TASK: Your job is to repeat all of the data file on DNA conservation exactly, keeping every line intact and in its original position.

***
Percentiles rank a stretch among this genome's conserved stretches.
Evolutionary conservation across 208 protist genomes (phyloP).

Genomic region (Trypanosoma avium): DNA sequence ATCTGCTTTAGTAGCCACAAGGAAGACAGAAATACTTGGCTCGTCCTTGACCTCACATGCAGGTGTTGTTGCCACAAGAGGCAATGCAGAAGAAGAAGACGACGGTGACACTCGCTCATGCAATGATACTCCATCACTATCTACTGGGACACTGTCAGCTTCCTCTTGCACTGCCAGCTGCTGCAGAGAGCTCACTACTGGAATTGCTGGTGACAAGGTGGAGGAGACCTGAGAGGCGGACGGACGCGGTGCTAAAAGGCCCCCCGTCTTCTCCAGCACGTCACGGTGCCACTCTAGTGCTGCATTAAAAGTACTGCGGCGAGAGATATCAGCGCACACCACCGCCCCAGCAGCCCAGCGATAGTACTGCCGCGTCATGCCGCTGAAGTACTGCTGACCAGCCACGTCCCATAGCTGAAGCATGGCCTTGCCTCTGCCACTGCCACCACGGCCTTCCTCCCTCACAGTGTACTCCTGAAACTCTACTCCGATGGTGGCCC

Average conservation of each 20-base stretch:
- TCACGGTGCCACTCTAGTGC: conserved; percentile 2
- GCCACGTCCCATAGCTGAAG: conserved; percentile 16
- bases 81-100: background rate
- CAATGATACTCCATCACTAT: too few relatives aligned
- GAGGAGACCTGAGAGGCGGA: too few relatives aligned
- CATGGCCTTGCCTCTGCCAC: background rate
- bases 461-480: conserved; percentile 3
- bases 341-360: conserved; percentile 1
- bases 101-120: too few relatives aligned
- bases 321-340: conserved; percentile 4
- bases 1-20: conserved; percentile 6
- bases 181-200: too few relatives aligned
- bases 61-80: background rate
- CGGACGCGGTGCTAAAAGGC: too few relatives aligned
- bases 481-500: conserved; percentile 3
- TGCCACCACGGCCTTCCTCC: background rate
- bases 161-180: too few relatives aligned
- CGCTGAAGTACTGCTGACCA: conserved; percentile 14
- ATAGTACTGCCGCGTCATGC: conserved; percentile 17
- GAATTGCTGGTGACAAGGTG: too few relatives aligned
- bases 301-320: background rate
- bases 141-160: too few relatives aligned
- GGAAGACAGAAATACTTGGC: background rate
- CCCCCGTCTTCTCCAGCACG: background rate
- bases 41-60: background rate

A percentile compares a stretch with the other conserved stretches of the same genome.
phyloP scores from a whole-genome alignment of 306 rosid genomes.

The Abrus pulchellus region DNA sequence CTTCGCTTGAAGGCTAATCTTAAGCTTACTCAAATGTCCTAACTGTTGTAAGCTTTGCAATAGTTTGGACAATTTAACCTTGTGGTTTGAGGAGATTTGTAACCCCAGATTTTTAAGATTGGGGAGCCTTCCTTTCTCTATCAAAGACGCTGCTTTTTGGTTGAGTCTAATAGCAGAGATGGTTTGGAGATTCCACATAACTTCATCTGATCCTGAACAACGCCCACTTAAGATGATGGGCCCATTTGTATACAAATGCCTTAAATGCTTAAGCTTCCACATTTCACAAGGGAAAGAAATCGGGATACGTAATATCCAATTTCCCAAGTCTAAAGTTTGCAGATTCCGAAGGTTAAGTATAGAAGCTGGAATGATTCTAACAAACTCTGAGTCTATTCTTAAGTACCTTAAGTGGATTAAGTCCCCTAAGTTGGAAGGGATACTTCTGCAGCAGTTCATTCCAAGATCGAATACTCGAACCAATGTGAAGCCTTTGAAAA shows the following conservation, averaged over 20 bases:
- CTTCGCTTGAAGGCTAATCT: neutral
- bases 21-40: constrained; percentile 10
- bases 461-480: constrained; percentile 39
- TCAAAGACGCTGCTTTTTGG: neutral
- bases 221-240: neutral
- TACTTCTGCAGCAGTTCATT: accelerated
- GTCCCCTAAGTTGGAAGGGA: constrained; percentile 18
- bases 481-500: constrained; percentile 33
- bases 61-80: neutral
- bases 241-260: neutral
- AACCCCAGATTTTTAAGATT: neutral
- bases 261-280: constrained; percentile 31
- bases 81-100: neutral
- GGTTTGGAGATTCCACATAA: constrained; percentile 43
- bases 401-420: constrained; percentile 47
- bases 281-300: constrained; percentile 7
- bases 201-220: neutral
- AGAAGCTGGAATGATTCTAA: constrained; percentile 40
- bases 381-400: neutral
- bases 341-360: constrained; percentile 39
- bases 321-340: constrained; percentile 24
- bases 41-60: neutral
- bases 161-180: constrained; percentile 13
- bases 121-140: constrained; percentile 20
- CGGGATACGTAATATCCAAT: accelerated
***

Percentiles rank a stretch among this genome's conserved stretches.
Evolutionary conservation across 208 protist genomes (phyloP).

Genomic region (Trypanosoma avium): DNA sequence ATCTGCTTTAGTAGCCACAAGGAAGACAGAAATACTTGGCTCGTCCTTGACCTCACATGCAGGTGTTGTTGCCACAAGAGGCAATGCAGAAGAAGAAGACGACGGTGACACTCGCTCATGCAATGATACTCCATCACTATCTACTGGGACACTGTCAGCTTCCTCTTGCACTGCCAGCTGCTGCAGAGAGCTCACTACTGGAATTGCTGGTGACAAGGTGGAGGAGACCTGAGAGGCGGACGGACGCGGTGCTAAAAGGCCCCCCGTCTTCTCCAGCACGTCACGGTGCCACTCTAGTGCTGCATTAAAAGTACTGCGGCGAGAGATATCAGCGCACACCACCGCCCCAGCAGCCCAGCGATAGTACTGCCGCGTCATGCCGCTGAAGTACTGCTGACCAGCCACGTCCCATAGCTGAAGCATGGCCTTGCCTCTGCCACTGCCACCACGGCCTTCCTCCCTCACAGTGTACTCCTGAAACTCTACTCCGATGGTGGCCC

Average conservation of each 20-base stretch:
- TCACGGTGCCACTCTAGTGC: conserved; percentile 2
- GCCACGTCCCATAGCTGAAG: conserved; percentile 16
- bases 81-100: background rate
- CAATGATACTCCATCACTAT: too few relatives aligned
- GAGGAGACCTGAGAGGCGGA: too few relatives aligned
- CATGGCCTTGCCTCTGCCAC: background rate
- bases 461-480: conserved; percentile 3
- bases 341-360: conserved; percentile 1
- bases 101-120: too few relatives aligned
- bases 321-340: conserved; percentile 4
- bases 1-20: conserved; percentile 6
- bases 181-200: too few relatives aligned
- bases 61-80: background rate
- CGGACGCGGTGCTAAAAGGC: too few relatives aligned
- bases 481-500: conserved; percentile 3
- TGCCACCACGGCCTTCCTCC: background rate
- bases 161-180: too few relatives aligned
- CGCTGAAGTACTGCTGACCA: conserved; percentile 14
- ATAGTACTGCCGCGTCATGC: conserved; percentile 17
- GAATTGCTGGTGACAAGGTG: too few relatives aligned
- bases 301-320: background rate
- bases 141-160: too few relatives aligned
- GGAAGACAGAAATACTTGGC: background rate
- CCCCCGTCTTCTCCAGCACG: background rate
- bases 41-60: background rate

A percentile compares a stretch with the other conserved stretches of the same genome.
phyloP scores from a whole-genome alignment of 306 rosid genomes.

The Abrus pulchellus region DNA sequence CTTCGCTTGAAGGCTAATCTTAAGCTTACTCAAATGTCCTAACTGTTGTAAGCTTTGCAATAGTTTGGACAATTTAACCTTGTGGTTTGAGGAGATTTGTAACCCCAGATTTTTAAGATTGGGGAGCCTTCCTTTCTCTATCAAAGACGCTGCTTTTTGGTTGAGTCTAATAGCAGAGATGGTTTGGAGATTCCACATAACTTCATCTGATCCTGAACAACGCCCACTTAAGATGATGGGCCCATTTGTATACAAATGCCTTAAATGCTTAAGCTTCCACATTTCACAAGGGAAAGAAATCGGGATACGTAATATCCAATTTCCCAAGTCTAAAGTTTGCAGATTCCGAAGGTTAAGTATAGAAGCTGGAATGATTCTAACAAACTCTGAGTCTATTCTTAAGTACCTTAAGTGGATTAAGTCCCCTAAGTTGGAAGGGATACTTCTGCAGCAGTTCATTCCAAGATCGAATACTCGAACCAATGTGAAGCCTTTGAAAA shows the following conservation, averaged over 20 bases:
- CTTCGCTTGAAGGCTAATCT: neutral
- bases 21-40: constrained; percentile 10
- bases 461-480: constrained; percentile 39
- TCAAAGACGCTGCTTTTTGG: neutral
- bases 221-240: neutral
- TACTTCTGCAGCAGTTCATT: accelerated
- GTCCCCTAAGTTGGAAGGGA: constrained; percentile 18
- bases 481-500: constrained; percentile 33
- bases 61-80: neutral
- bases 241-260: neutral
- AACCCCAGATTTTTAAGATT: neutral
- bases 261-280: constrained; percentile 31
- bases 81-100: neutral
- GGTTTGGAGATTCCACATAA: constrained; percentile 43
- bases 401-420: constrained; percentile 47
- bases 281-300: constrained; percentile 7
- bases 201-220: neutral
- AGAAGCTGGAATGATTCTAA: constrained; percentile 40
- bases 381-400: neutral
- bases 341-360: constrained; percentile 39
- bases 321-340: constrained; percentile 24
- bases 41-60: neutral
- bases 161-180: constrained; percentile 13
- bases 121-140: constrained; percentile 20
- CGGGATACGTAATATCCAAT: accelerated